Two Pendleton business owners want the residents of southwest Ninth Street to help bear the costs of improving the road, but property owners across the street are proving resistant.

Business owners Dusty Pace and Toby Carlson plan to build a tire shop and auto center on the street and want to use a local improvement district to spread the cost of paving the gravel road, adding sidewalks and other improvements equally among all the property owners.

According to a city staff report, the project has an estimated cost of $97,224.

Because Pace and Carlson’s property covers the entire west side of the street, they would pay the largest share of the costs at $46,785.

The other six property owners of the seven plots on the eastern side of Ninth would pay between $3,260 and $16,382, depending on how much frontage space their property occupies.

In order for a district to be established, the city council and more than 50 percent of the property owners, on a square foot basis, must approve it.

The city council was supposed to vote on the district at Tuesday’s meeting, but city engineer Tim Simon’s failure to announce the first reading of the ordinance at a meeting last month meant that the council hosted a public hearing but did not take action.

During the hearing, Simons shared letters from some of the eastside residents, none of whom supported the project.

Many cited the financial hardship the project would put upon them.

“I am not able to pay for it to be done,” wrote Diana Phipps, owner and resident of a Ninth Street property. “My husband Bill passed away after a long battle (with) liver illness. He had to stop working and close his business in Dec. 2009. I had to have our property taxes deferred because we did not have the income anymore.”

Councilors Becky Marks and John Brenne showed unease over how Phipps and other residents would be able to pay the costs of the district.

Chris Burford, the city’s legal counsel, said the council could set a low payment rate over a period of up to 30 years as a part of approving the district.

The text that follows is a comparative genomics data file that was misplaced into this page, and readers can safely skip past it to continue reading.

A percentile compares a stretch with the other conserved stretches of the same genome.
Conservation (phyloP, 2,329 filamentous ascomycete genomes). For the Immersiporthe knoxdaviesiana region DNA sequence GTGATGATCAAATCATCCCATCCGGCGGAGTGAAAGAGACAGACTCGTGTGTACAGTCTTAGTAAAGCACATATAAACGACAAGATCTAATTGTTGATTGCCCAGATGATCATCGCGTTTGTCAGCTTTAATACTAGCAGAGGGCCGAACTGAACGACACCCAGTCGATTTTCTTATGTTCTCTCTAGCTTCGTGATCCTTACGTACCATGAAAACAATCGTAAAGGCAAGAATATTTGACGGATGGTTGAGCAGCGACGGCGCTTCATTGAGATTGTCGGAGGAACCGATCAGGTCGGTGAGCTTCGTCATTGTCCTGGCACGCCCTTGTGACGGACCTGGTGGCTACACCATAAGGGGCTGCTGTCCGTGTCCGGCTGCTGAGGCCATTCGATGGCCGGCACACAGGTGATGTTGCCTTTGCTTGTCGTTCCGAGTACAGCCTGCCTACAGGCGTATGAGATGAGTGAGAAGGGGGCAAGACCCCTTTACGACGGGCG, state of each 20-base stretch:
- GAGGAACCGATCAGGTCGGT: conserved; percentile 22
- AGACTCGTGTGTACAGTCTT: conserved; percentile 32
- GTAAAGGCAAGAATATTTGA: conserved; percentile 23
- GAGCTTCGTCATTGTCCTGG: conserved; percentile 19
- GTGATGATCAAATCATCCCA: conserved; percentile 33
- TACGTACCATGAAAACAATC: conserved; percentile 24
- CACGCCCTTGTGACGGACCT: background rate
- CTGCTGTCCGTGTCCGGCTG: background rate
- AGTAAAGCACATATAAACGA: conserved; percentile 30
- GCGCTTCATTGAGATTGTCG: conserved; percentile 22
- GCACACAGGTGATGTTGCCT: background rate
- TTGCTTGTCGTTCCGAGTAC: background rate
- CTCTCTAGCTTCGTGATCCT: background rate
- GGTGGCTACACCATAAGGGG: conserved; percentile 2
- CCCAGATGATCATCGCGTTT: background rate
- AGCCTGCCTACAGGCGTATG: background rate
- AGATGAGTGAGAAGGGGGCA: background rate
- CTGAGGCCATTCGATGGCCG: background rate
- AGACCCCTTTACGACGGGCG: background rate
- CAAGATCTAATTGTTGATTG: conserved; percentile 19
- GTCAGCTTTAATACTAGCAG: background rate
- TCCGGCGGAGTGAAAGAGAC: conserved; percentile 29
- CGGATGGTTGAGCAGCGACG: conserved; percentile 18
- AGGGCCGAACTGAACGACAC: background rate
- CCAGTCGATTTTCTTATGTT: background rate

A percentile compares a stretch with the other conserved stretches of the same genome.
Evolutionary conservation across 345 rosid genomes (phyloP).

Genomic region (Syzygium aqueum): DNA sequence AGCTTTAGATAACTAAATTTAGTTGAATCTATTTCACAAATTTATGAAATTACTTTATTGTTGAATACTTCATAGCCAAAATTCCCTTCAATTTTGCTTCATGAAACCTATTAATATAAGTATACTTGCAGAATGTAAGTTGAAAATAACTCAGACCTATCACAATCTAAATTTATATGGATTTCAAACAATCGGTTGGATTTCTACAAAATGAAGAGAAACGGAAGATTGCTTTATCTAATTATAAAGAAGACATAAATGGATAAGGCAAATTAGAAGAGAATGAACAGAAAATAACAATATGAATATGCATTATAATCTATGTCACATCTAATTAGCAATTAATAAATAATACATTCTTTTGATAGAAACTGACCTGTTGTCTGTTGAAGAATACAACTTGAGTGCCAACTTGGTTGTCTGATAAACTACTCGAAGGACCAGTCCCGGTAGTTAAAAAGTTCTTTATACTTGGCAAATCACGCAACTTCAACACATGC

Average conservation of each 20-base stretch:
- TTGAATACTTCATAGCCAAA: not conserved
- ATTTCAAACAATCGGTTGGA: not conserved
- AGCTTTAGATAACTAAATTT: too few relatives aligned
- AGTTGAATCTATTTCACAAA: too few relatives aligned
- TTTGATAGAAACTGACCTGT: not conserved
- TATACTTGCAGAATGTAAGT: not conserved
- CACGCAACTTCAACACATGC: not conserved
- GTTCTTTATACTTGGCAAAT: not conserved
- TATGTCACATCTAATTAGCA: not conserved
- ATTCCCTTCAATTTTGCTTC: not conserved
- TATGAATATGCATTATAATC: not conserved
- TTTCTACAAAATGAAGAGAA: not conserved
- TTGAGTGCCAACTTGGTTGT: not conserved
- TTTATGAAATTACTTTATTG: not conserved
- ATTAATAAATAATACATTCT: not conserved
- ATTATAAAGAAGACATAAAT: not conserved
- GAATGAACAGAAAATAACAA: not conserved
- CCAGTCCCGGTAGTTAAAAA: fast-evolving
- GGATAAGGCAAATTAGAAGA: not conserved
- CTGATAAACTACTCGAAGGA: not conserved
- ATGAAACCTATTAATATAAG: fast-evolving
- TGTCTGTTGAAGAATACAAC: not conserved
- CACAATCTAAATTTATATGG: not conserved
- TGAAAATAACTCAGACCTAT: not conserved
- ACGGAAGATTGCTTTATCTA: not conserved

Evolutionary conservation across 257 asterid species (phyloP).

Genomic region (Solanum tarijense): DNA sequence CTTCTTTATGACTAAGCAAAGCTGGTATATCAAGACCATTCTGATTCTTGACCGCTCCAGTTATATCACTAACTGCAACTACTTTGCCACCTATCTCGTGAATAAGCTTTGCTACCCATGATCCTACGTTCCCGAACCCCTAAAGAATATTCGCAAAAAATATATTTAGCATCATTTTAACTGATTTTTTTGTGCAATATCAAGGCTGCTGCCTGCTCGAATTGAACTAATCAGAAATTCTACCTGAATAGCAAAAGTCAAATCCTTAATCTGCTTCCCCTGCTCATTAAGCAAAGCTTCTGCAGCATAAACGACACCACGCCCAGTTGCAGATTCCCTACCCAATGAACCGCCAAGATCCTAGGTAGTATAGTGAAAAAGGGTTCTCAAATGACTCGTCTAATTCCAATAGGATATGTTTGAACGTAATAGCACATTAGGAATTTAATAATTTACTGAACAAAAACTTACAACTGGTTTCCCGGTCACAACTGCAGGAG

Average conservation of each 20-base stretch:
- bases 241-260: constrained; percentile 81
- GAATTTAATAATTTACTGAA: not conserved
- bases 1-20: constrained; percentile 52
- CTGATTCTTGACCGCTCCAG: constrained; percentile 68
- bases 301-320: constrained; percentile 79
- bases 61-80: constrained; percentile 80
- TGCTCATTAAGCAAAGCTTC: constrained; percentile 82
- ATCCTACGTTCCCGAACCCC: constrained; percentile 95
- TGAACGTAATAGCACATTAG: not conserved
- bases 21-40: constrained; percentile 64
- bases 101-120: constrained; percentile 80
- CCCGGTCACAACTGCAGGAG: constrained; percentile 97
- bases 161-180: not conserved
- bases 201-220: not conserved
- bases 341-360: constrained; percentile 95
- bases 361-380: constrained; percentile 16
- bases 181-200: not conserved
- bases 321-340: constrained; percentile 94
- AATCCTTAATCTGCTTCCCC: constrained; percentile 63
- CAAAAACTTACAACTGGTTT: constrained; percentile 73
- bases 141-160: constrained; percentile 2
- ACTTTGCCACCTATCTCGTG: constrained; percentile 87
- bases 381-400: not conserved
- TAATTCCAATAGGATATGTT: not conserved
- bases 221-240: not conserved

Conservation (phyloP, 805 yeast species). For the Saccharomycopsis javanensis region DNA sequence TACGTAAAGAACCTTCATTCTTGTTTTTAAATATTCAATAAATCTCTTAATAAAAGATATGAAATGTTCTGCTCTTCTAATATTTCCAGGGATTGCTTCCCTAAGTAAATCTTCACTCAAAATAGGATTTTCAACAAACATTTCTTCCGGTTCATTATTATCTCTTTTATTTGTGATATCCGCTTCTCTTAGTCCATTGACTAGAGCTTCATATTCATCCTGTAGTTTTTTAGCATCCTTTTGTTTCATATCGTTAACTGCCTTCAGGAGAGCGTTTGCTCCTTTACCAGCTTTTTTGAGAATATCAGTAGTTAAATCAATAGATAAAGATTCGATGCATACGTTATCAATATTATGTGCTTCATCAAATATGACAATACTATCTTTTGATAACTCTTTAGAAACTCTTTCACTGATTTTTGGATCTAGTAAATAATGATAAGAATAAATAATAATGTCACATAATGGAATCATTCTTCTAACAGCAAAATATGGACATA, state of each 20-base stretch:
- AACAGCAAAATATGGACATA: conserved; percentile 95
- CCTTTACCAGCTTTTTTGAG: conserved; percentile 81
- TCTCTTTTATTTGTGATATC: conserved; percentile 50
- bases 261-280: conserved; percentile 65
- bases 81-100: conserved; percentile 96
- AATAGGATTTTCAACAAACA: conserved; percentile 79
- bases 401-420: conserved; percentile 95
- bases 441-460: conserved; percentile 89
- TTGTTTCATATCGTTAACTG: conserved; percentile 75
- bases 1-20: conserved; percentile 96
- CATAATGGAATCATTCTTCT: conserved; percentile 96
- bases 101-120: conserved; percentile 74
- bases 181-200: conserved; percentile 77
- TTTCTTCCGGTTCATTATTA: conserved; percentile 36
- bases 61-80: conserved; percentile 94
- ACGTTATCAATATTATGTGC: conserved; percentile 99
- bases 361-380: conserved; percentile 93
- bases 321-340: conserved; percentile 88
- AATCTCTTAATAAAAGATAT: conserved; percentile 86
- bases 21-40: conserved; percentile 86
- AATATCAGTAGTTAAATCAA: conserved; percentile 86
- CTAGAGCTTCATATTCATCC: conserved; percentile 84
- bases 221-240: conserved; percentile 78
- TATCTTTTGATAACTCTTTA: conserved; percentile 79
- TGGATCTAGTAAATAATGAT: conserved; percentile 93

Raymond Dusenberry was the only plot owner to attend the hearing and expressed concern that the project would raise property taxes, forcing him to raise rental fees for his tenants or lose money on the properties.

Simons said any road or sidewalk improvements made under a district would not raise property tax rates at their next assessment.

Pace was the sole person to publicly support the district, which he preferred over just paving his half of the street.

While Pace holds the minority opinion, he could get his wish regardless.

Even though Ninth Street resident Michele Settle wrote a letter disapproving of the district, the previous owner of the property signed an irrevocable consent agreement with the city in 1986, meaning Settle’s vote is automatically counted as an affirmative regardless of her opinion.

With 56 percent of property owners by square footage approving the district, the council is the last hurdle for Pace and Carlson.

Councilman Neil Brown said it would be a difficult decision when the council votes on the ordinance at its next meeting, but ultimately touted the benefits of a district.

“The idea is that it’s not only outlay, it’s investment,” he said.

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Contact Antonio Sierra at asierra@eastoregonian.com or 541-966-0836.

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